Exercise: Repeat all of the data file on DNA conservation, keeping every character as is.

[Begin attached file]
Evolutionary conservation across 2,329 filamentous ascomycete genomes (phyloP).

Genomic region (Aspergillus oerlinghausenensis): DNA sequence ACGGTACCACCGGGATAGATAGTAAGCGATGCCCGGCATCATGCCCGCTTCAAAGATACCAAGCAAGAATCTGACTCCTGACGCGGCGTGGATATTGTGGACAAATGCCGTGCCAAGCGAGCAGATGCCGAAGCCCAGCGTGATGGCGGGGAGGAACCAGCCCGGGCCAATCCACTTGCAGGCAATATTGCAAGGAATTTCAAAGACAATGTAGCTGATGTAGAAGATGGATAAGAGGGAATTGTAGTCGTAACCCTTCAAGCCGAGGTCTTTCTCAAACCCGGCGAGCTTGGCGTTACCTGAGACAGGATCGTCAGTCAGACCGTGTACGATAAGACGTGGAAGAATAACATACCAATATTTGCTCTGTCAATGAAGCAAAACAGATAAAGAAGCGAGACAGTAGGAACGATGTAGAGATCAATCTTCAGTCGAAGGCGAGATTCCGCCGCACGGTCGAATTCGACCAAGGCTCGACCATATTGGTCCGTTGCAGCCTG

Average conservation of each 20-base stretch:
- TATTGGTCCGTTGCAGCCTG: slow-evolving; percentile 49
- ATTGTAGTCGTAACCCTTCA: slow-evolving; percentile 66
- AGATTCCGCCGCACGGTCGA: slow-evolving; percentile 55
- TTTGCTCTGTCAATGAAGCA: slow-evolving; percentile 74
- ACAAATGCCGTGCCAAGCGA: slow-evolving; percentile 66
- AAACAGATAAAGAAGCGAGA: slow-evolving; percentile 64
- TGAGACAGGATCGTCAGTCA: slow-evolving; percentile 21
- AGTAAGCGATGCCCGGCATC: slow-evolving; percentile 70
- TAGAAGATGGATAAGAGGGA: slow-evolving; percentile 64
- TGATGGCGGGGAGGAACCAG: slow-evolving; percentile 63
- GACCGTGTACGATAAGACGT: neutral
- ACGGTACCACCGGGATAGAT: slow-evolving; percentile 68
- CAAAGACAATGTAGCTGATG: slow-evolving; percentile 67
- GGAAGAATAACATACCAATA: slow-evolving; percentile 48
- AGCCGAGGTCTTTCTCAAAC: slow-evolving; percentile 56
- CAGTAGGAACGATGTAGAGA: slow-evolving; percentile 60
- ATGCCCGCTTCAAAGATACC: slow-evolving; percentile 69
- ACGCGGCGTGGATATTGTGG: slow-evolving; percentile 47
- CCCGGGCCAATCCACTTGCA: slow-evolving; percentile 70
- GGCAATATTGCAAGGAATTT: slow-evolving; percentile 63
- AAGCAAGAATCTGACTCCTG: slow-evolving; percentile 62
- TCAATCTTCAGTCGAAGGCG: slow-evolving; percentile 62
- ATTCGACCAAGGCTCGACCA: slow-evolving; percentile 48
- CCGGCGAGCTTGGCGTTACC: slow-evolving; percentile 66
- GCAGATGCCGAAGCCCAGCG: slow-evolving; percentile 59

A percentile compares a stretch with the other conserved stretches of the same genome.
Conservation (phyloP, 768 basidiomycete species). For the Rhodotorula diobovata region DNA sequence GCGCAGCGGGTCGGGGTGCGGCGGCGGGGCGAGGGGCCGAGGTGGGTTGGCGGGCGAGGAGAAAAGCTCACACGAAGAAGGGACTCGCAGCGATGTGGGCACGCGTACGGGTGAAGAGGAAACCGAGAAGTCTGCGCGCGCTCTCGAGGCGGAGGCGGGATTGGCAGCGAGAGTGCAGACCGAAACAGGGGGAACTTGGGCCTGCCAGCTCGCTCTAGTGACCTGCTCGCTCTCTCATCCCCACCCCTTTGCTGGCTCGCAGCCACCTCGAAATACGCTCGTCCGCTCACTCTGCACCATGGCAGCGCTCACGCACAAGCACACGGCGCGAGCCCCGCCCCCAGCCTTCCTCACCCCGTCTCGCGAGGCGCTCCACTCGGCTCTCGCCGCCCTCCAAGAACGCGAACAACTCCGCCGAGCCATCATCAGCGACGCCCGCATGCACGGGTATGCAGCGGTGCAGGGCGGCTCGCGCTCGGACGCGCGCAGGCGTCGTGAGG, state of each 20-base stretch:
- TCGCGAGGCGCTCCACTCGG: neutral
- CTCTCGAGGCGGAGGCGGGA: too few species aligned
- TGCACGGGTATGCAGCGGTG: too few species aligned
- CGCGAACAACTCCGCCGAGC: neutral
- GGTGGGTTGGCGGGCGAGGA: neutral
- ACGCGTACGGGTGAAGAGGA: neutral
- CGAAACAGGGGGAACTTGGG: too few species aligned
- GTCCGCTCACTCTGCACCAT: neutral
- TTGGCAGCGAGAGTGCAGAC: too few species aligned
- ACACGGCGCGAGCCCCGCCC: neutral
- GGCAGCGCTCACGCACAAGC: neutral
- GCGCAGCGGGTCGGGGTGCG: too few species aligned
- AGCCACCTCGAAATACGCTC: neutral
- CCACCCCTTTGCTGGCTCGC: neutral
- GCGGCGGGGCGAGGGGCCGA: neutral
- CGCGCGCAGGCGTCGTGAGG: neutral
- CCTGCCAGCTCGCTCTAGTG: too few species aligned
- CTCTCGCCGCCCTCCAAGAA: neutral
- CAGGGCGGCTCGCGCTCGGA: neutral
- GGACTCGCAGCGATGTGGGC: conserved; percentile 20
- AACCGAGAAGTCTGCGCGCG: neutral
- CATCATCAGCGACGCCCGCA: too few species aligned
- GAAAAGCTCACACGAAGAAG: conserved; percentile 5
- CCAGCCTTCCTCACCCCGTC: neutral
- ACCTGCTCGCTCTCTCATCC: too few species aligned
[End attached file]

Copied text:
Evolutionary conservation across 2,329 filamentous ascomycete genomes (phyloP).

Genomic region (Aspergillus oerlinghausenensis): DNA sequence ACGGTACCACCGGGATAGATAGTAAGCGATGCCCGGCATCATGCCCGCTTCAAAGATACCAAGCAAGAATCTGACTCCTGACGCGGCGTGGATATTGTGGACAAATGCCGTGCCAAGCGAGCAGATGCCGAAGCCCAGCGTGATGGCGGGGAGGAACCAGCCCGGGCCAATCCACTTGCAGGCAATATTGCAAGGAATTTCAAAGACAATGTAGCTGATGTAGAAGATGGATAAGAGGGAATTGTAGTCGTAACCCTTCAAGCCGAGGTCTTTCTCAAACCCGGCGAGCTTGGCGTTACCTGAGACAGGATCGTCAGTCAGACCGTGTACGATAAGACGTGGAAGAATAACATACCAATATTTGCTCTGTCAATGAAGCAAAACAGATAAAGAAGCGAGACAGTAGGAACGATGTAGAGATCAATCTTCAGTCGAAGGCGAGATTCCGCCGCACGGTCGAATTCGACCAAGGCTCGACCATATTGGTCCGTTGCAGCCTG

Average conservation of each 20-base stretch:
- TATTGGTCCGTTGCAGCCTG: slow-evolving; percentile 49
- ATTGTAGTCGTAACCCTTCA: slow-evolving; percentile 66
- AGATTCCGCCGCACGGTCGA: slow-evolving; percentile 55
- TTTGCTCTGTCAATGAAGCA: slow-evolving; percentile 74
- ACAAATGCCGTGCCAAGCGA: slow-evolving; percentile 66
- AAACAGATAAAGAAGCGAGA: slow-evolving; percentile 64
- TGAGACAGGATCGTCAGTCA: slow-evolving; percentile 21
- AGTAAGCGATGCCCGGCATC: slow-evolving; percentile 70
- TAGAAGATGGATAAGAGGGA: slow-evolving; percentile 64
- TGATGGCGGGGAGGAACCAG: slow-evolving; percentile 63
- GACCGTGTACGATAAGACGT: neutral
- ACGGTACCACCGGGATAGAT: slow-evolving; percentile 68
- CAAAGACAATGTAGCTGATG: slow-evolving; percentile 67
- GGAAGAATAACATACCAATA: slow-evolving; percentile 48
- AGCCGAGGTCTTTCTCAAAC: slow-evolving; percentile 56
- CAGTAGGAACGATGTAGAGA: slow-evolving; percentile 60
- ATGCCCGCTTCAAAGATACC: slow-evolving; percentile 69
- ACGCGGCGTGGATATTGTGG: slow-evolving; percentile 47
- CCCGGGCCAATCCACTTGCA: slow-evolving; percentile 70
- GGCAATATTGCAAGGAATTT: slow-evolving; percentile 63
- AAGCAAGAATCTGACTCCTG: slow-evolving; percentile 62
- TCAATCTTCAGTCGAAGGCG: slow-evolving; percentile 62
- ATTCGACCAAGGCTCGACCA: slow-evolving; percentile 48
- CCGGCGAGCTTGGCGTTACC: slow-evolving; percentile 66
- GCAGATGCCGAAGCCCAGCG: slow-evolving; percentile 59

A percentile compares a stretch with the other conserved stretches of the same genome.
Conservation (phyloP, 768 basidiomycete species). For the Rhodotorula diobovata region DNA sequence GCGCAGCGGGTCGGGGTGCGGCGGCGGGGCGAGGGGCCGAGGTGGGTTGGCGGGCGAGGAGAAAAGCTCACACGAAGAAGGGACTCGCAGCGATGTGGGCACGCGTACGGGTGAAGAGGAAACCGAGAAGTCTGCGCGCGCTCTCGAGGCGGAGGCGGGATTGGCAGCGAGAGTGCAGACCGAAACAGGGGGAACTTGGGCCTGCCAGCTCGCTCTAGTGACCTGCTCGCTCTCTCATCCCCACCCCTTTGCTGGCTCGCAGCCACCTCGAAATACGCTCGTCCGCTCACTCTGCACCATGGCAGCGCTCACGCACAAGCACACGGCGCGAGCCCCGCCCCCAGCCTTCCTCACCCCGTCTCGCGAGGCGCTCCACTCGGCTCTCGCCGCCCTCCAAGAACGCGAACAACTCCGCCGAGCCATCATCAGCGACGCCCGCATGCACGGGTATGCAGCGGTGCAGGGCGGCTCGCGCTCGGACGCGCGCAGGCGTCGTGAGG, state of each 20-base stretch:
- TCGCGAGGCGCTCCACTCGG: neutral
- CTCTCGAGGCGGAGGCGGGA: too few species aligned
- TGCACGGGTATGCAGCGGTG: too few species aligned
- CGCGAACAACTCCGCCGAGC: neutral
- GGTGGGTTGGCGGGCGAGGA: neutral
- ACGCGTACGGGTGAAGAGGA: neutral
- CGAAACAGGGGGAACTTGGG: too few species aligned
- GTCCGCTCACTCTGCACCAT: neutral
- TTGGCAGCGAGAGTGCAGAC: too few species aligned
- ACACGGCGCGAGCCCCGCCC: neutral
- GGCAGCGCTCACGCACAAGC: neutral
- GCGCAGCGGGTCGGGGTGCG: too few species aligned
- AGCCACCTCGAAATACGCTC: neutral
- CCACCCCTTTGCTGGCTCGC: neutral
- GCGGCGGGGCGAGGGGCCGA: neutral
- CGCGCGCAGGCGTCGTGAGG: neutral
- CCTGCCAGCTCGCTCTAGTG: too few species aligned
- CTCTCGCCGCCCTCCAAGAA: neutral
- CAGGGCGGCTCGCGCTCGGA: neutral
- GGACTCGCAGCGATGTGGGC: conserved; percentile 20
- AACCGAGAAGTCTGCGCGCG: neutral
- CATCATCAGCGACGCCCGCA: too few species aligned
- GAAAAGCTCACACGAAGAAG: conserved; percentile 5
- CCAGCCTTCCTCACCCCGTC: neutral
- ACCTGCTCGCTCTCTCATCC: too few species aligned